Steinitz: I can’t promise 5% growth in coming years

Speaking at the annual Landmark Ventures Israel Dealmakers Summit, finance minister says Israel will suffer from global uncertainty.

Finance Minister Yuval Steinitz 390 (photo credit: Marc Israel Sellem)
Finance Minister Yuval Steinitz 390
(photo credit: Marc Israel Sellem)
Finance Minister Yuval Steinitz on Monday ruled out a quick return to the high economic growth of the past few years, saying Israel would suffer from the high level of global uncertainty.
“I cannot promise a continuation of 5 percent growth in the coming years,” he said at the annual Landmark Ventures Israel Dealmakers Summit in Tel Aviv. “As Europe stands on the brink of collapse, we must not ignore the fact that the Israeli economy and Israeli exporters in particular are already experiencing the effects.”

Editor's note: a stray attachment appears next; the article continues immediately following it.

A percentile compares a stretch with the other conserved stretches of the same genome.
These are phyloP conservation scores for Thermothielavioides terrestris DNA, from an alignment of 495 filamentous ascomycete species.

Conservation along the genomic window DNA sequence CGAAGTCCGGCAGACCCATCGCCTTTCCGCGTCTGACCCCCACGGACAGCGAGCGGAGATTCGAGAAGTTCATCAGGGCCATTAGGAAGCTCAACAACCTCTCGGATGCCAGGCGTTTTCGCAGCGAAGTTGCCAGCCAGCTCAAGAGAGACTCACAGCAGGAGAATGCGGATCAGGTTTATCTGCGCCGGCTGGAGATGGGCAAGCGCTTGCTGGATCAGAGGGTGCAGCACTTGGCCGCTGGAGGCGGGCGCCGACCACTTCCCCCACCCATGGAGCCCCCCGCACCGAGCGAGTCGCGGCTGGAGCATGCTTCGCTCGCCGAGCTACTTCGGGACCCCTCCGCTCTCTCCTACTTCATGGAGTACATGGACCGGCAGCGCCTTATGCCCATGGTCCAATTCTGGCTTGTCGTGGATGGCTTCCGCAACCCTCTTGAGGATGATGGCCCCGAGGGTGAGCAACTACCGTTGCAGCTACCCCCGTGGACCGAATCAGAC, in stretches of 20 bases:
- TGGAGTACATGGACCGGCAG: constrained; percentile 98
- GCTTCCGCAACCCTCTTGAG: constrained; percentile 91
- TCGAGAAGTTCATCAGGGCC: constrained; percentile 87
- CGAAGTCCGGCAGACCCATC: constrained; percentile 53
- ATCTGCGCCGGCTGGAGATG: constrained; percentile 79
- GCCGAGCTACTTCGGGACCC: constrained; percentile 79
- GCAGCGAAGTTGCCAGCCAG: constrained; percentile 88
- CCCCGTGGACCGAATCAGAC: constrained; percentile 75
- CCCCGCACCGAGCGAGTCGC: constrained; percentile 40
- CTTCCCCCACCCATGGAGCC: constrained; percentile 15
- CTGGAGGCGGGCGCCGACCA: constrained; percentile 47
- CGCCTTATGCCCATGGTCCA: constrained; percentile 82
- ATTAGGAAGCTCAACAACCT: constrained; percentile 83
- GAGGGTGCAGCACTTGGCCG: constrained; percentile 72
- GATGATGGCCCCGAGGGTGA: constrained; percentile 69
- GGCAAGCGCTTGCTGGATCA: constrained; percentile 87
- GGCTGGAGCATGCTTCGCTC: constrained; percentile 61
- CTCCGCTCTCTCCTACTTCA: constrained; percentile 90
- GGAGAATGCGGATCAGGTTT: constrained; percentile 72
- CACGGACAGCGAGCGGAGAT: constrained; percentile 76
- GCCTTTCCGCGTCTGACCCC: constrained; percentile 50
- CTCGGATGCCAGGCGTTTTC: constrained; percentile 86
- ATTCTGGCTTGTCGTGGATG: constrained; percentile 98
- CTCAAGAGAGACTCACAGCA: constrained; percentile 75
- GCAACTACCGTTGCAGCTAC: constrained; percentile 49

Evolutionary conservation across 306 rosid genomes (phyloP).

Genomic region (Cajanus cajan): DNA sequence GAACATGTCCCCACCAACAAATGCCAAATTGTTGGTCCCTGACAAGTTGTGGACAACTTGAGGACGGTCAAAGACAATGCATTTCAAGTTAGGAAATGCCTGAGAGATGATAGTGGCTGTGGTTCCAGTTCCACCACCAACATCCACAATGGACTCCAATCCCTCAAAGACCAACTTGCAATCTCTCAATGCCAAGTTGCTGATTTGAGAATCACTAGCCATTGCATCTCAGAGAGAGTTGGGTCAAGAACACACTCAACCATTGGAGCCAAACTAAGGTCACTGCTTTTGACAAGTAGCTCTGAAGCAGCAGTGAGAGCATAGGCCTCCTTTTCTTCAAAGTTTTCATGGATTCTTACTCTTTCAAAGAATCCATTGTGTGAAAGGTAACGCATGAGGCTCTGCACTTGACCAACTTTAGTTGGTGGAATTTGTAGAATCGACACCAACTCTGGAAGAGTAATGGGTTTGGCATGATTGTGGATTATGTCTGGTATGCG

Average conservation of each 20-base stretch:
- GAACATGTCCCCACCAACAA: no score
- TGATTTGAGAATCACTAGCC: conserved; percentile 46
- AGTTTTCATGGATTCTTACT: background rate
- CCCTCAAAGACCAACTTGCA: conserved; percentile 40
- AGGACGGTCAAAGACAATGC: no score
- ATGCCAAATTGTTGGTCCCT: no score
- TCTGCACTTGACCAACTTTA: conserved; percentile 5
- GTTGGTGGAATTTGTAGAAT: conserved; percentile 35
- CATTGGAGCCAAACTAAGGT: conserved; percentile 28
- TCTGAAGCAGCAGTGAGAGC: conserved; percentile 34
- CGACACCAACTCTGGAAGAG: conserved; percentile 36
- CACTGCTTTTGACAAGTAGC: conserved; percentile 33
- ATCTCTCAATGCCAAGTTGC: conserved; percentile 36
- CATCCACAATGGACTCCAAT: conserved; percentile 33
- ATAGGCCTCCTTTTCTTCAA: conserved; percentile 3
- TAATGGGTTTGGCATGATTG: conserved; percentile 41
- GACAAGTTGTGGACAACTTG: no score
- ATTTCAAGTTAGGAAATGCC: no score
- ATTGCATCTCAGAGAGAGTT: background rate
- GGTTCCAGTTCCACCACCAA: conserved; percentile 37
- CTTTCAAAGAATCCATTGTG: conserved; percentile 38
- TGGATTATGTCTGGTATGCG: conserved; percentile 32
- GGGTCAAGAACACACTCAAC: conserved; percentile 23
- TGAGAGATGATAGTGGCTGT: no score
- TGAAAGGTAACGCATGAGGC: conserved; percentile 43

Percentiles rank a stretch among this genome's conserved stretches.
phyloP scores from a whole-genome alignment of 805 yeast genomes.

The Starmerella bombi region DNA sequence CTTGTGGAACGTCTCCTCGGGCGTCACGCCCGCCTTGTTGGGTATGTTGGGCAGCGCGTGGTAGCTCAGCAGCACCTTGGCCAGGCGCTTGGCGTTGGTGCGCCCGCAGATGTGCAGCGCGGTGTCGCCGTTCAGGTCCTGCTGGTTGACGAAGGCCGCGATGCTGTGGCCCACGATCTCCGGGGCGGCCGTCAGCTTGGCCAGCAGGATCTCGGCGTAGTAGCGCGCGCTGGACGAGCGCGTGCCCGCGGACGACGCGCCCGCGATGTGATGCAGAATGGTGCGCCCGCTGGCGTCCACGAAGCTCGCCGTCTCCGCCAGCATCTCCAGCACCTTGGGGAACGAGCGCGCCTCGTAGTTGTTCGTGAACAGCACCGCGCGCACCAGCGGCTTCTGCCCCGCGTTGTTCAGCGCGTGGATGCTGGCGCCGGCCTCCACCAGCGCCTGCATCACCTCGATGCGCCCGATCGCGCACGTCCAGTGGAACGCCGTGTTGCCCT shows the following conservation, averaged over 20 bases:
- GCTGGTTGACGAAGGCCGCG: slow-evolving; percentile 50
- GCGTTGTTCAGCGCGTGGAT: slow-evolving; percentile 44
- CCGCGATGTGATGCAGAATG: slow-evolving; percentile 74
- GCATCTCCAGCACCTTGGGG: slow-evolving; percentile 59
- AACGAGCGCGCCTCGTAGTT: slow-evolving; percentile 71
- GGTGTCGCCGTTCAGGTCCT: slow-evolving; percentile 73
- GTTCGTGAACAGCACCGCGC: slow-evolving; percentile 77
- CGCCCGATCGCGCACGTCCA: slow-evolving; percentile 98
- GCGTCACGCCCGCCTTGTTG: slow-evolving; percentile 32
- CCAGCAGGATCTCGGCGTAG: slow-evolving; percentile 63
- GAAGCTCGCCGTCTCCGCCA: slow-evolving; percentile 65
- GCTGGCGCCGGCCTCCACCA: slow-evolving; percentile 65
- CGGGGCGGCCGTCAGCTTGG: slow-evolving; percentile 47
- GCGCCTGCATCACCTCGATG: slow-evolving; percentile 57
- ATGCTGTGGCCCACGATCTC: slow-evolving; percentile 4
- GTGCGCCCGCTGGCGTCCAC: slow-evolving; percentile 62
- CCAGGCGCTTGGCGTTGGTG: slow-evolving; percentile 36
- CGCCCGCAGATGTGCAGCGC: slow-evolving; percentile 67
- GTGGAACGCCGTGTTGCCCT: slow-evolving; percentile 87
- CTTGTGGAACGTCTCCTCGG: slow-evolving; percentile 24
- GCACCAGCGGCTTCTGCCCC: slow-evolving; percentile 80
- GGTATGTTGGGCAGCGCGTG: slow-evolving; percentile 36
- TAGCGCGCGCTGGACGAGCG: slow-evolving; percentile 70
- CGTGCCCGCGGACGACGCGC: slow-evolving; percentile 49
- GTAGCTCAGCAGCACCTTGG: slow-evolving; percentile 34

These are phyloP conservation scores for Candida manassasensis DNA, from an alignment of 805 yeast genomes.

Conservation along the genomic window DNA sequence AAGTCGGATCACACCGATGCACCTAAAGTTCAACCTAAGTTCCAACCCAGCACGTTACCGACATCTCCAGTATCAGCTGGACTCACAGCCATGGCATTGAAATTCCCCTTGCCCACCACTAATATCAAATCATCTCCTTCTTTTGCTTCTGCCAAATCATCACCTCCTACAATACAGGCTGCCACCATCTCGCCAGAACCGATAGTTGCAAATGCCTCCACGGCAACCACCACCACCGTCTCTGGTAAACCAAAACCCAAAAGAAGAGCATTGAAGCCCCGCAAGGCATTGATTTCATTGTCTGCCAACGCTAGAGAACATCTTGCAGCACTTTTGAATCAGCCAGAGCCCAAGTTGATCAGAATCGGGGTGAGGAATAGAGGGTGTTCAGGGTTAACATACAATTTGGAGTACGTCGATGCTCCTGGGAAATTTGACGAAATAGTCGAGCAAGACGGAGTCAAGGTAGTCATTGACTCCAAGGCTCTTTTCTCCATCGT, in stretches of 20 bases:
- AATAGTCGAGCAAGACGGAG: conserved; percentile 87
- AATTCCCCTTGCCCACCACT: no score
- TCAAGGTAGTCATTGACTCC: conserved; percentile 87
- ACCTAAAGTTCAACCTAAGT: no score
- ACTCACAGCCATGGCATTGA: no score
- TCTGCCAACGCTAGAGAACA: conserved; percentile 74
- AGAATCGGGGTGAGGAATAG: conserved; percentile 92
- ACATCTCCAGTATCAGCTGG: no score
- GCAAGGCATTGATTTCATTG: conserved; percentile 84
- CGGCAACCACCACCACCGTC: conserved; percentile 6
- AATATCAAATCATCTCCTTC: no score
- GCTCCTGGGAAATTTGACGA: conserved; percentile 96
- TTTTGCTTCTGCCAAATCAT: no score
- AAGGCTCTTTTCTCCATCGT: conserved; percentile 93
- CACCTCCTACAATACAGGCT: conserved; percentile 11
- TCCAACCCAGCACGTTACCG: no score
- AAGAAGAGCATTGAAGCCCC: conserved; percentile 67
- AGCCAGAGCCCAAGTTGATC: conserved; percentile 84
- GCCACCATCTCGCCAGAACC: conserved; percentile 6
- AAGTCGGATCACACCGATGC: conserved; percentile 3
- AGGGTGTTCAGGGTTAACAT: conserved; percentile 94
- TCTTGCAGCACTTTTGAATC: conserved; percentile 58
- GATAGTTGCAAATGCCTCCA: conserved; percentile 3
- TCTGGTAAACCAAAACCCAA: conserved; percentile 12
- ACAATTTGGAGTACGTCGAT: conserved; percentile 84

The economy grew at a rate of 4.8% in both 2010 and 2011, but preliminary estimates released last week by the Central Bureau of Statistics showed it grew at an annual rate of just 3.6% in the second half of 2011. The Finance Ministry, the Bank of Israel and the Organization of Economic Cooperation and Development estimate the economy should grow at between 2.8%-3.2% this year.
Speaking before an audience of about 1,000 business and venture-capital leaders, Steinitz said the Israeli economy would continue to grow despite the crisis. He emphasized that investments in non-financial Israeli companies rose by 35% last year. The government would continue to prioritize attracting new foreign investments, he said.
Steinitz said the government must take some of the credit for the strong interest shown by investors. The implementation of a two-year budget and the decision not to overspend sent them “a very important message,” he said.
Citibank and Barclays already operate R&D centers here, Steinitz said, and Apple is looking to open one, its first outside the United States.
He also cited a report in Globes on Sunday that the Blackstone Group, the world’s largest private-equity fund, intends to invest hundreds of millions of dollars in Israel through a joint venture with Markstone Capital Partners.